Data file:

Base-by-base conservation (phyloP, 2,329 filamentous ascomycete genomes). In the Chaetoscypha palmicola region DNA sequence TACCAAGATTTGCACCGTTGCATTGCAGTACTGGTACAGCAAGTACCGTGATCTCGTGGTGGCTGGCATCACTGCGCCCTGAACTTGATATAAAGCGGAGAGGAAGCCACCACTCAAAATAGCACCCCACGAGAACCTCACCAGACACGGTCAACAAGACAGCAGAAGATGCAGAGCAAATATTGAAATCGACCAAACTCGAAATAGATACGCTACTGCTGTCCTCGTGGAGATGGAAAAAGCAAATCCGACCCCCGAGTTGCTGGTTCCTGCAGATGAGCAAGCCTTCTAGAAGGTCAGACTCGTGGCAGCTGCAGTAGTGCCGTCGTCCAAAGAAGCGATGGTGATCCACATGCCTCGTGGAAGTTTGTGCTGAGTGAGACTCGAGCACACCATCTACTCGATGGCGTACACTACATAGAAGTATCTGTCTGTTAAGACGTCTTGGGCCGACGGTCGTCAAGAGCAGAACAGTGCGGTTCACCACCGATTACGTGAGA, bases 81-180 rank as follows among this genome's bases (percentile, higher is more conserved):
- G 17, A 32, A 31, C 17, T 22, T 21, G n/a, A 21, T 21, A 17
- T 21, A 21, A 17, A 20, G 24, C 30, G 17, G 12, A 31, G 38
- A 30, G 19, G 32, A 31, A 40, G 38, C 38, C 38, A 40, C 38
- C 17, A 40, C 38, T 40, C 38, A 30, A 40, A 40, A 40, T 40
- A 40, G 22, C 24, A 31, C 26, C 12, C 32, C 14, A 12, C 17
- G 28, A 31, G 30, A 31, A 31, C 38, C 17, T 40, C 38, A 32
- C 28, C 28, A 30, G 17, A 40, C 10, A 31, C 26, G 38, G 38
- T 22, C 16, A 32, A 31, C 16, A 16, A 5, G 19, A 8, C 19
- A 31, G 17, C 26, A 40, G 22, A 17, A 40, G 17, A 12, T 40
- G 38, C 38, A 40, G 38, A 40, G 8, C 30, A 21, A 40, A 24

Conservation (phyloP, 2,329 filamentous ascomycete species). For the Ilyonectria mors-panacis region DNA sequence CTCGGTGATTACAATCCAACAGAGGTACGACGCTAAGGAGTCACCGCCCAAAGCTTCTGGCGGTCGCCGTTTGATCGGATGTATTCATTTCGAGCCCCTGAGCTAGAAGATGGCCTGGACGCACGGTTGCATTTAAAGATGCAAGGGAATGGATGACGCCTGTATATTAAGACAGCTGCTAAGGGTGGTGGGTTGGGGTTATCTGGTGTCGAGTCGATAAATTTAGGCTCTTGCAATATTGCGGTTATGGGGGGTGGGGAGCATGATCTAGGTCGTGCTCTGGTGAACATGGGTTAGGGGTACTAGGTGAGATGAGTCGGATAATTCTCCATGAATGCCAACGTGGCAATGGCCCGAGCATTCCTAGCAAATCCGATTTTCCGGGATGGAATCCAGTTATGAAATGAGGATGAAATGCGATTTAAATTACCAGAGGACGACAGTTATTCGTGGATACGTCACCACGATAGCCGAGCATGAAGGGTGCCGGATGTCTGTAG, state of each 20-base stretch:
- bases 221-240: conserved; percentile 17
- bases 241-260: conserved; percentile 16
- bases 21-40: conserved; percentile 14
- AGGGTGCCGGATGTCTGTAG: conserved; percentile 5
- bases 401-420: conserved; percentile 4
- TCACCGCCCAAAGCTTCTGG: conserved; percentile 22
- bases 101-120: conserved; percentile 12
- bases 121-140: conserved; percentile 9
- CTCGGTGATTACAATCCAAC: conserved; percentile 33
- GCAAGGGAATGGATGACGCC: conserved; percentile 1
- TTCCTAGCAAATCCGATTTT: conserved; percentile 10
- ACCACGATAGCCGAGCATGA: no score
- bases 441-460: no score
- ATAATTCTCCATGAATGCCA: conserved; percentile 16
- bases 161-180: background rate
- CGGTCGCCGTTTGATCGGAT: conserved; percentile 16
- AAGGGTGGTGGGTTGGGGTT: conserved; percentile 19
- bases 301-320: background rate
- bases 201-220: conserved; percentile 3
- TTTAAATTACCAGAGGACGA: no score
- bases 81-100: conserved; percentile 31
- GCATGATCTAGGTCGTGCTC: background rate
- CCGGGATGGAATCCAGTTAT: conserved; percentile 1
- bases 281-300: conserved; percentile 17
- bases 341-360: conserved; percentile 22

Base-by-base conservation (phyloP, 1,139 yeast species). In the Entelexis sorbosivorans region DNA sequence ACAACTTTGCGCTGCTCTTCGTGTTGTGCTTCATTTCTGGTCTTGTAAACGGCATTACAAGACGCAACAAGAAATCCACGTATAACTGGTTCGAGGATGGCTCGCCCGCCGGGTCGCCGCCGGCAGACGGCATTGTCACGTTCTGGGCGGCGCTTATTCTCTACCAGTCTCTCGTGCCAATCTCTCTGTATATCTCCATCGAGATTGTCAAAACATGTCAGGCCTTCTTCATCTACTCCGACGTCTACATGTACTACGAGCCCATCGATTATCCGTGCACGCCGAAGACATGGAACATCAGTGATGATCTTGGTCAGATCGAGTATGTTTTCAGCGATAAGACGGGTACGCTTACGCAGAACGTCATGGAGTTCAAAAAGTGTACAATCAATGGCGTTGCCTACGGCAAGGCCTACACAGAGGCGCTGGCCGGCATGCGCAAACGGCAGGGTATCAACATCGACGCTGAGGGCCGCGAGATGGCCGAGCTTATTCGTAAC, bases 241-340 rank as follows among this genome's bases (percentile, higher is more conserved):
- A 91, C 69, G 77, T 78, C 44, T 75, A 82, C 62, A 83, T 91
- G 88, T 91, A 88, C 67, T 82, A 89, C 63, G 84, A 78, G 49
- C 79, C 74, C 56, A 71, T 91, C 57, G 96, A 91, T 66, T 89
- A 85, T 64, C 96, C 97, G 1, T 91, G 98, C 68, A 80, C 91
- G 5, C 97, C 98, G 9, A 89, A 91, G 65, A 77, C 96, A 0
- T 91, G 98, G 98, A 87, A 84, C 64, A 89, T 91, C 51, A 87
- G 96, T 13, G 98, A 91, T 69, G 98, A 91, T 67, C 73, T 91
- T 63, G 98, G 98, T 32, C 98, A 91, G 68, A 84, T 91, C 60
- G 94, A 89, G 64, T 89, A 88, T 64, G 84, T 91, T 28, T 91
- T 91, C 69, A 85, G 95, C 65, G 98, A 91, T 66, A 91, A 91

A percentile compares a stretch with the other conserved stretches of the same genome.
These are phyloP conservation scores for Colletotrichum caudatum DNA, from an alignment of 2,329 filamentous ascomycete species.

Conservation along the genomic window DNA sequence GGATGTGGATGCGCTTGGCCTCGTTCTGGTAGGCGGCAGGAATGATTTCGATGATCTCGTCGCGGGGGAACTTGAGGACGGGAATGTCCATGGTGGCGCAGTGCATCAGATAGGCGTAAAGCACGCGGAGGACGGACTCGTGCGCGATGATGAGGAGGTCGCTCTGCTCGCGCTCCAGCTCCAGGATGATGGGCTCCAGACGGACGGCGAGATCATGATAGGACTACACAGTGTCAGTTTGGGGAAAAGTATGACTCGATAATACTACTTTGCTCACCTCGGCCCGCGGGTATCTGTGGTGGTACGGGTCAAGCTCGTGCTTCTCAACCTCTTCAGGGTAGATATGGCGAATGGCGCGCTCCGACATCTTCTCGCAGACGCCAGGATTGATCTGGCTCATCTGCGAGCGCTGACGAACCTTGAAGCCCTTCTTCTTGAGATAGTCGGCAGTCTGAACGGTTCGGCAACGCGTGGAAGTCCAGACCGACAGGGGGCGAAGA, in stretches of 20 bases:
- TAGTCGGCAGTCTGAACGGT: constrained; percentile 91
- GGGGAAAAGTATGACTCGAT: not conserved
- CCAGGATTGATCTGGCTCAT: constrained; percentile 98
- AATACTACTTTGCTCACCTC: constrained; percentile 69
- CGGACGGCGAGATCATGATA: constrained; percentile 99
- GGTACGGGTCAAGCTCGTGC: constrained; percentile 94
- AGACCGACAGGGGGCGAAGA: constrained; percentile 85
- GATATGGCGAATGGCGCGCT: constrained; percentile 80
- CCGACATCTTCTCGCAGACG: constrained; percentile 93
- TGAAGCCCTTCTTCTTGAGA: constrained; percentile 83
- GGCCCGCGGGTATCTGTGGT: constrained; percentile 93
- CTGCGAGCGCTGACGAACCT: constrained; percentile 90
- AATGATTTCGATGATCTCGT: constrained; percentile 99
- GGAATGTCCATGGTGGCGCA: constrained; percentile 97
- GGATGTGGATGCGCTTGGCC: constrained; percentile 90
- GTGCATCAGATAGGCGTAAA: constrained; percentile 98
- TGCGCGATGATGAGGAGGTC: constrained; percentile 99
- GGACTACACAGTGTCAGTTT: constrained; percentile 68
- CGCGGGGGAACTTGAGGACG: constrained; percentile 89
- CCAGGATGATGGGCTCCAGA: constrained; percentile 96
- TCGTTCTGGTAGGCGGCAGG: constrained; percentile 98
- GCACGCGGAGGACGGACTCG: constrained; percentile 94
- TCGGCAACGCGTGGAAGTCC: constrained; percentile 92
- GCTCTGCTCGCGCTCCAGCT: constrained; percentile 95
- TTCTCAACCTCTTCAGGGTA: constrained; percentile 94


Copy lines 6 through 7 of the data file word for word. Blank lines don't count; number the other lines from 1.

- A 40, G 22, C 24, A 31, C 26, C 12, C 32, C 14, A 12, C 17
- G 28, A 31, G 30, A 31, A 31, C 38, C 17, T 40, C 38, A 32